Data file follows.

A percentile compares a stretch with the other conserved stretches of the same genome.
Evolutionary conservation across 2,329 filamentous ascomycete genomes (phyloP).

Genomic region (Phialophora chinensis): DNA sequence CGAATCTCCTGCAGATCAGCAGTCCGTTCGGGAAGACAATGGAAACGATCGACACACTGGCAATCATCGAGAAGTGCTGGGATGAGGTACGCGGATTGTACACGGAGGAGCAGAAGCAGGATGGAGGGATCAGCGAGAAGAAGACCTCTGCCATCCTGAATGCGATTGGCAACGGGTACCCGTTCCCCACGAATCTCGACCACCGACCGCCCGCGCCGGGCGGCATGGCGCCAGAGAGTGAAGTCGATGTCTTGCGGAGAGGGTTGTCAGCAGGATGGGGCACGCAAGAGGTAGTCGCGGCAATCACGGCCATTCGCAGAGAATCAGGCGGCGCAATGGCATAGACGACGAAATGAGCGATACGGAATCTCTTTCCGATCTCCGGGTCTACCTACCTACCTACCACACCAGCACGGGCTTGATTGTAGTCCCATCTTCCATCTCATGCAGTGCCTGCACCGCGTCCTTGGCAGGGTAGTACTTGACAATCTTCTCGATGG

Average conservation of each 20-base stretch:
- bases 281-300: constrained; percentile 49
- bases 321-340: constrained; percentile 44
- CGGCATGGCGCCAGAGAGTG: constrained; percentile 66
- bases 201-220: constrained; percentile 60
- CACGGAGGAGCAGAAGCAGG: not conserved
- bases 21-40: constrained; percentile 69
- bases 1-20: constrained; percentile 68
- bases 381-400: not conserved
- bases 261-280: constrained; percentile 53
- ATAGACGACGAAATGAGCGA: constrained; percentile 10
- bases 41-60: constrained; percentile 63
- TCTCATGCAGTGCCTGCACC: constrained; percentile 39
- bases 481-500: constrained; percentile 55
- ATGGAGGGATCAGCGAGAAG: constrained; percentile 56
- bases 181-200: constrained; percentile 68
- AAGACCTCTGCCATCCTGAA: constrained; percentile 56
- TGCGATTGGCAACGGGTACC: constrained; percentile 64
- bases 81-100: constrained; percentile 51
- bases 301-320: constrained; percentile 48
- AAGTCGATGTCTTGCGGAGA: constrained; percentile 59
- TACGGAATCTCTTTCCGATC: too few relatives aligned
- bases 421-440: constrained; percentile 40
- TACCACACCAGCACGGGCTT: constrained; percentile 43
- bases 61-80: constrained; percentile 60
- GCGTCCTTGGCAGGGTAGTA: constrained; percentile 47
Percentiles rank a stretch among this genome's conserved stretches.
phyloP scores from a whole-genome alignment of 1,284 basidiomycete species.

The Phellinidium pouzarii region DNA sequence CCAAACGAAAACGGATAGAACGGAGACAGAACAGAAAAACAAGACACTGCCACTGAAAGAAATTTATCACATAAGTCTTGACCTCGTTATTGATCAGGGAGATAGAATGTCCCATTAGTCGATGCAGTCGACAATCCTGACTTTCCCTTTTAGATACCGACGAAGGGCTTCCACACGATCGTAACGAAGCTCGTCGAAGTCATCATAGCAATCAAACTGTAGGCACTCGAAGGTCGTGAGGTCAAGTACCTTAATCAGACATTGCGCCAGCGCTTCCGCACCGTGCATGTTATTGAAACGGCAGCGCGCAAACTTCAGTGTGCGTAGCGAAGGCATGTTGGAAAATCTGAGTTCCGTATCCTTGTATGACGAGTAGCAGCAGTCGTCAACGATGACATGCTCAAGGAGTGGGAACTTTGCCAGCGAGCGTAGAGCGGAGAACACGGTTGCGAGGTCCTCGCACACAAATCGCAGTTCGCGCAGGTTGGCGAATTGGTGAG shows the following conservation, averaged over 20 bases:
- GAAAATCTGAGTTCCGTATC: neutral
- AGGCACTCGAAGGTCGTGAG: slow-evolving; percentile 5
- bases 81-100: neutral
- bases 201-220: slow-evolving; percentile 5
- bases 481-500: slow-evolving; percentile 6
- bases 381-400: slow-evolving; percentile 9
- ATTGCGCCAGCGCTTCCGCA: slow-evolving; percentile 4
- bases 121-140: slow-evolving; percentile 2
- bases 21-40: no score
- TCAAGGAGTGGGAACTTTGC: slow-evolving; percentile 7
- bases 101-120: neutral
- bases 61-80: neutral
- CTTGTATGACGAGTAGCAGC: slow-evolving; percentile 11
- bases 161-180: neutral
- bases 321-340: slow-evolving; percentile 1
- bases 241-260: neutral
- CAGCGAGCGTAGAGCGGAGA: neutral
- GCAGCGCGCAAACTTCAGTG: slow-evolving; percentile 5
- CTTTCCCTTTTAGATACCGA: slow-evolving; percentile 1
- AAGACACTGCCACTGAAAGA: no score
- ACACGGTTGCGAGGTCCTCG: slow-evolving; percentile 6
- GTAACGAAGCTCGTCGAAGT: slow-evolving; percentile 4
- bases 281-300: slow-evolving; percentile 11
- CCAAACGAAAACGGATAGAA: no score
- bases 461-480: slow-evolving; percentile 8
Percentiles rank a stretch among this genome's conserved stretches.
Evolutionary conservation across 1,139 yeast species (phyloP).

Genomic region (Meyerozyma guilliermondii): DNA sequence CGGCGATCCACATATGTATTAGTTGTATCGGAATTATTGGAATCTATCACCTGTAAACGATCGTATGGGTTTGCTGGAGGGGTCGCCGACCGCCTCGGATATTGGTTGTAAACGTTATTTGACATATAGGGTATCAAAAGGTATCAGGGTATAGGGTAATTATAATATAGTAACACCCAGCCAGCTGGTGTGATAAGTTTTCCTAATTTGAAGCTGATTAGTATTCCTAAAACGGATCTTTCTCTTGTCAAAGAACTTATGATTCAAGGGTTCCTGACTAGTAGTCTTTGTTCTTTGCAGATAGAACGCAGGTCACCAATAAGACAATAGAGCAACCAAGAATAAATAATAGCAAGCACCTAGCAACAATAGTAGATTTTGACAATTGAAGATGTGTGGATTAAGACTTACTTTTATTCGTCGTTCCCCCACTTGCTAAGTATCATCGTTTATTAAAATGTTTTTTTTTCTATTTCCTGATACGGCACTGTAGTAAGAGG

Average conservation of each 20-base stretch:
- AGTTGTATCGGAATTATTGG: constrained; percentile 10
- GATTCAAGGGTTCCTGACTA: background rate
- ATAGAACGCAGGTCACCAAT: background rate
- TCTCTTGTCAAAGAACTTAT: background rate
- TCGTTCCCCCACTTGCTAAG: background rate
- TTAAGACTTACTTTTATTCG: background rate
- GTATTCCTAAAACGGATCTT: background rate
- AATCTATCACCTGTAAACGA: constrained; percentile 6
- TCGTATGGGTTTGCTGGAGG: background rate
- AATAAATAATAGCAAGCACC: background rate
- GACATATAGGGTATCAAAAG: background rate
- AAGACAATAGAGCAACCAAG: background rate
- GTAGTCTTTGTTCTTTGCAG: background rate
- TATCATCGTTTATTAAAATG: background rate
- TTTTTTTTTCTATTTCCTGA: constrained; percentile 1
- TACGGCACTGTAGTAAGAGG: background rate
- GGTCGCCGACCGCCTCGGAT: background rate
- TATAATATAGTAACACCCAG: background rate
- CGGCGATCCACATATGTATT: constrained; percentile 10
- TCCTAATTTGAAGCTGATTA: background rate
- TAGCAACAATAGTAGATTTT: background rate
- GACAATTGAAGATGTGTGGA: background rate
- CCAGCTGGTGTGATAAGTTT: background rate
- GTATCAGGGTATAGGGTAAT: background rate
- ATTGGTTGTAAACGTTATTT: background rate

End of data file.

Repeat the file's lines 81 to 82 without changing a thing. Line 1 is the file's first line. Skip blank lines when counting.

- TCCTAATTTGAAGCTGATTA: background rate
- TAGCAACAATAGTAGATTTT: background rate